Researchers with the Center for Eliminating Health Disparities Among Latinos are recommending improvements in breastfeeding monitoring and surveillance at the national and state levels, based on a series of recent publications.
The researchers reached their conclusion after analyzing breastfeeding data collection methods in 11 federally-funded national surveys.
Their study, “U.S. National Breastfeeding Monitoring and Surveillance: Current Status and Recommendations,” was published in the May 2009 issue of the Journal of Human Lactation, the official journal of the International Lactation Consultant Association.
It determined that while breastfeeding data are being collected, these surveys are not optimal for monitoring breastfeeding practices from a health disparities perspective.
Currently, 11 federal surveys or datasets collect information on breastfeeding practices in the United States. However, these surveys are not well integrated to form a comprehensive monitoring system.
“Careful surveillance and monitoring of breastfeeding practices in the U.S. is important, because breastfeeding is associated with decreased rates of several health conditions, including diabetes, obesity, chronic inflammation of the inner ear, and premenopausal breast cancer,” says the study’s lead author Donna Chapman, assistant director of the Center for Eliminating Health Disparities Among Latinos and assistant professor-in-residence in the Department of Nutritional Sciences.
“Conversely, populations that are least likely to breastfeed bear an unusually high level of incidence for these conditions.”
Chapman and her UConn colleague Rafael Pérez-Escamilla, a professor of nutritional sciences and director of the Center for Eliminating Health Disparities Among Latinos, found that the breastfeeding questions used in these federally funded surveys are not standardized.
Many of the surveys also lacked questions regarding relevant variables – such as racial or ethnic subgroup, maternal height and pregnancy weight, delivery mode (cesarean delivery vs. vaginal delivery), and duration of breastfeeding practices – which may be useful in studying the breastfeeding outcomes.
“This type of work is important, because we need to make breastfeeding the norm in the U.S.,” says Chapman.
“If researchers, hospital administrators, and public health officials can’t access useful data on breastfeeding practices in the U.S., they are limited in their ability to develop effective, culturally-sensitive interventions to minimize the barriers to breastfeeding.”
In a related research paper, Chapman, Pérez-Escamilla, and researchers at the Boston Medical Center recommended the adoption of a standardized breastfeeding question on birth certificates as a way to improve breastfeeding surveillance in the U.S.
| Donna Chapman, assistant professor in residence of nutritional sciences, outside of the Roy E. Jones Building. Photo by Frank Dahlmeyer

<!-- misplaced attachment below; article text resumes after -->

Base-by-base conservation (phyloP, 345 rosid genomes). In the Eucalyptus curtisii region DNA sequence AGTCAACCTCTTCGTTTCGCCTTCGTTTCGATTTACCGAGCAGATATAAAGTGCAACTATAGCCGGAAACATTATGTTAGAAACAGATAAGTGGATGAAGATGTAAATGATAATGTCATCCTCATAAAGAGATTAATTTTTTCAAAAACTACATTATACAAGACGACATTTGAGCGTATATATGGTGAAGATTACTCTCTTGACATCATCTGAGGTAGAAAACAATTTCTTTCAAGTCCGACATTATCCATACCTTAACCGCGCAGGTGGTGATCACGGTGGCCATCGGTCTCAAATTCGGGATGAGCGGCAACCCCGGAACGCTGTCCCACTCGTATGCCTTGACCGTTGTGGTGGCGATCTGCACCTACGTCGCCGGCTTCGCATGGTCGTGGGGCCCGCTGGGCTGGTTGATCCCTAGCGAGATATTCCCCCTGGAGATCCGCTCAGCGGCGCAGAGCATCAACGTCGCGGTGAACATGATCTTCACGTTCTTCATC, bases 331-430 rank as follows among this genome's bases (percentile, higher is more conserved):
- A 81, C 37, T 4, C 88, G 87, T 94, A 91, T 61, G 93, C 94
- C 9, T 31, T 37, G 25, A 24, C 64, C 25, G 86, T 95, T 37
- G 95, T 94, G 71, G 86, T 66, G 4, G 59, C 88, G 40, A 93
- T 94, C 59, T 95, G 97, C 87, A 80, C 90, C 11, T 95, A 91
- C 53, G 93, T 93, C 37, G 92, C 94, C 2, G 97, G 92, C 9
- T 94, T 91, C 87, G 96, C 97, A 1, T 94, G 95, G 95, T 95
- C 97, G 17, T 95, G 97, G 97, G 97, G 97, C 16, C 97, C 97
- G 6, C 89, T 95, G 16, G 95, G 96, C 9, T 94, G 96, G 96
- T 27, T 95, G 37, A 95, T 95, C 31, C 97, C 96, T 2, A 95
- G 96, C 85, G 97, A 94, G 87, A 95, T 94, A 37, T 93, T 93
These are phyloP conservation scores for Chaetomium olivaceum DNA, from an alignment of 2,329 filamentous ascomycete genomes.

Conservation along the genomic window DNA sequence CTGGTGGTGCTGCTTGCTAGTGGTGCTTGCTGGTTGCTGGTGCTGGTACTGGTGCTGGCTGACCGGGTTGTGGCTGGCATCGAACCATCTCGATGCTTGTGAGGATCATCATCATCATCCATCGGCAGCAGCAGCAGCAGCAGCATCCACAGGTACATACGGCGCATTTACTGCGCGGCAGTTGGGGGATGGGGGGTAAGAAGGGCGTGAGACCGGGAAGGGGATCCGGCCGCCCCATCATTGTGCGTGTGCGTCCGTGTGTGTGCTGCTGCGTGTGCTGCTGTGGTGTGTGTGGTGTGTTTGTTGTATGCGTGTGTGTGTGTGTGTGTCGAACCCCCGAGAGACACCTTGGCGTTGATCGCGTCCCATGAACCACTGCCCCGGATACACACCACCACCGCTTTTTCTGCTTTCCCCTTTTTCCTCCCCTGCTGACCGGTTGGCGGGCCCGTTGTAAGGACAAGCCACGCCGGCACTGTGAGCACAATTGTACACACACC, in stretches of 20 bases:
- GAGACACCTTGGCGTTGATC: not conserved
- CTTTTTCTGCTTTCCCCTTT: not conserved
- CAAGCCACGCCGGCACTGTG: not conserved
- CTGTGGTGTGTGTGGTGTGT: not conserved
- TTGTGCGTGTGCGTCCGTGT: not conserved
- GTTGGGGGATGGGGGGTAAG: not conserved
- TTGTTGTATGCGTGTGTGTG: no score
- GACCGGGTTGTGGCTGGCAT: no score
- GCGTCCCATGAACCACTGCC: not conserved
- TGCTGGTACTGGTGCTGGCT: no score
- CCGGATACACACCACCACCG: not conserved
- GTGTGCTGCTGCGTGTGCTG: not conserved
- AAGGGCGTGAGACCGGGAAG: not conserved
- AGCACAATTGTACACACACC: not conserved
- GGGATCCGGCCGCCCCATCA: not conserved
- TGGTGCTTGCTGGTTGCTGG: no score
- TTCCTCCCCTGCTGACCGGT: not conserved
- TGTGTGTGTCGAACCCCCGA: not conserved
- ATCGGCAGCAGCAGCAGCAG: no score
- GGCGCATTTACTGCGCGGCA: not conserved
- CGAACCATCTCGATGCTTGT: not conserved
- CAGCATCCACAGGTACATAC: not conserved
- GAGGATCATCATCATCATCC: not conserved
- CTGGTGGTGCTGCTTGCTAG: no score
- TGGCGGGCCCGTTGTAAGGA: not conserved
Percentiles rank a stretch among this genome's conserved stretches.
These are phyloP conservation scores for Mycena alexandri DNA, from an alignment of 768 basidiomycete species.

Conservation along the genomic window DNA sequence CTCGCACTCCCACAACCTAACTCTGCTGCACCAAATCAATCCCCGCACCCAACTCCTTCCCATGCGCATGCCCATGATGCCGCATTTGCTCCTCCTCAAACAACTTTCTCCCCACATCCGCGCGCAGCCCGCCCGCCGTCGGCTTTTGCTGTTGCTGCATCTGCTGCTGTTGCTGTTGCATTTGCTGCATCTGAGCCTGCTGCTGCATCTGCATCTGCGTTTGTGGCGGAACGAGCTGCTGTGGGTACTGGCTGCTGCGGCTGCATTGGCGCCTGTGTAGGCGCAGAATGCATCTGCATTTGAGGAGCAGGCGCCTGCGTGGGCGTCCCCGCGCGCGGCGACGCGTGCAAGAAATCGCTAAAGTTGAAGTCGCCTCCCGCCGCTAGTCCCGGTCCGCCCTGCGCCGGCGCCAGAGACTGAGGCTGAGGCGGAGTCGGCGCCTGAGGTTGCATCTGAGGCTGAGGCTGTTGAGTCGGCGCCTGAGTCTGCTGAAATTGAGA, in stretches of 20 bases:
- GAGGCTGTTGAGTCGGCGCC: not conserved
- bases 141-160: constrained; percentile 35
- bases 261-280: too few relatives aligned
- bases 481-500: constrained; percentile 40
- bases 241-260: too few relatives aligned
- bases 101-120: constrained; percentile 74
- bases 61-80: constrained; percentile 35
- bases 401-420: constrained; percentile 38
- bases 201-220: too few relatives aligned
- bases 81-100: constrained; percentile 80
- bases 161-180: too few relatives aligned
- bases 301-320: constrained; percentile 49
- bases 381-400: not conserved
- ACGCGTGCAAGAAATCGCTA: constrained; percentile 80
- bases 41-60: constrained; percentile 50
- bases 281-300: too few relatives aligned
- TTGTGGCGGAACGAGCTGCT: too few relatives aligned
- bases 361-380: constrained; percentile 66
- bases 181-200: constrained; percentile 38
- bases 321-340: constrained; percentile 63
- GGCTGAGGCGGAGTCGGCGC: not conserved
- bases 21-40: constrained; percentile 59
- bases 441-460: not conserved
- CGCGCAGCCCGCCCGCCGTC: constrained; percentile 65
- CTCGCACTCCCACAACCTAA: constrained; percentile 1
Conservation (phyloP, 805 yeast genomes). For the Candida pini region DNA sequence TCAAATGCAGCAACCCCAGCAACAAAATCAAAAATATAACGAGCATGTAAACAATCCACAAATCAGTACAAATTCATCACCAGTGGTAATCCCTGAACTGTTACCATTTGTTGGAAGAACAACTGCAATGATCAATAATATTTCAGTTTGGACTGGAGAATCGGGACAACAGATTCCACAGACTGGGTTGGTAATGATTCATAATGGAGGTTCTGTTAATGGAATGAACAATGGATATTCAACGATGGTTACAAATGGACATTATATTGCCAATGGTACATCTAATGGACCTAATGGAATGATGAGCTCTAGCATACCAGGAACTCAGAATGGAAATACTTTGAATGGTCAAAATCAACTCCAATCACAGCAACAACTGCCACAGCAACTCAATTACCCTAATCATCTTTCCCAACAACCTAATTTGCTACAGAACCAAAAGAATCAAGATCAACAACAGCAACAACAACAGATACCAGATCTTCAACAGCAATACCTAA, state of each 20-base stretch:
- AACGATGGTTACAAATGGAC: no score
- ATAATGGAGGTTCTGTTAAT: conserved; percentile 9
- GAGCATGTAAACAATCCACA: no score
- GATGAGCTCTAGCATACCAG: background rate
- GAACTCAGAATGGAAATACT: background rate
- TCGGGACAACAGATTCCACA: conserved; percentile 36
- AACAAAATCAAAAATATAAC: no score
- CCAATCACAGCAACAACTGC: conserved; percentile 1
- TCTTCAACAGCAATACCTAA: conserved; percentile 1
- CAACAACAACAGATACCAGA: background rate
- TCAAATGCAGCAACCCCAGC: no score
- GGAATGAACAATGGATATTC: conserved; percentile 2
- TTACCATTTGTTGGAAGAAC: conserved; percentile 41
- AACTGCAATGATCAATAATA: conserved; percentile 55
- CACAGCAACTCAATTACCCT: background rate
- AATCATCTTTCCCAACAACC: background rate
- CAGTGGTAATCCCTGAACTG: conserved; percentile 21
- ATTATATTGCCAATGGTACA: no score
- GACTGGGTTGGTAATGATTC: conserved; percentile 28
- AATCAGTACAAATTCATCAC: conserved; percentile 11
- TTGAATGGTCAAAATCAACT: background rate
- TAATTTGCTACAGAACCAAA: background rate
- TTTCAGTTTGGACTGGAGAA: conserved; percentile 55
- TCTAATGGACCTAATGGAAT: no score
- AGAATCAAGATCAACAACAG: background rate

They reached this conclusion after analyzing breastfeeding data collection methods in each of the 50 states plus New York City, Washington, D.C., and the four U.S. Territories.
Their study, “Breastfeeding Status on U.S. Birth Certificates: Where Do We Go from Here?” was published in Pediatrics in December 2008.
The U.S. Standard Certificate of Live Birth was revised in 2003 to include a question on breastfeeding. States are not required to use this federal birth certificate template, however, or to adopt the exact wording of the question on their birth certificate.
As a result, there are 11 different variations in the wording of the birth certificate breastfeeding question and the number and types of responses available to respondents.
Out of 53 responding U.S. states and territories, 30 were collecting data on breastfeeding on their birth certificates as of May 2008.
By 2010, nearly 80 percent of U.S. states are expected to be collecting breastfeeding data on their birth certificate, according to the study.
This increase in breastfeeding data collection represents a “significant contribution to our national breastfeeding surveillance efforts,” says Chapman, “because in each participating state, data are collected on every newborn to document breastfeeding status during the first days of life. This eliminates any potential errors due to sampling bias.”
Chapman and her colleagues recommend that the wording and administration of a national breastfeeding question on birth certificates be standardized, so that the collected data can be compared across states.
“The development of a carefully constructed breastfeeding question for use on state birth certificates is essential,” she says.
“This question should document, not only if the infant received breast milk, but also if the infant was exclusively breastfed – received only breast milk – during the hospital stay. This will make a valuable contribution to our knowledge on early breastfeeding practices.”
The research study was supported by funding from the National Institutes of Health.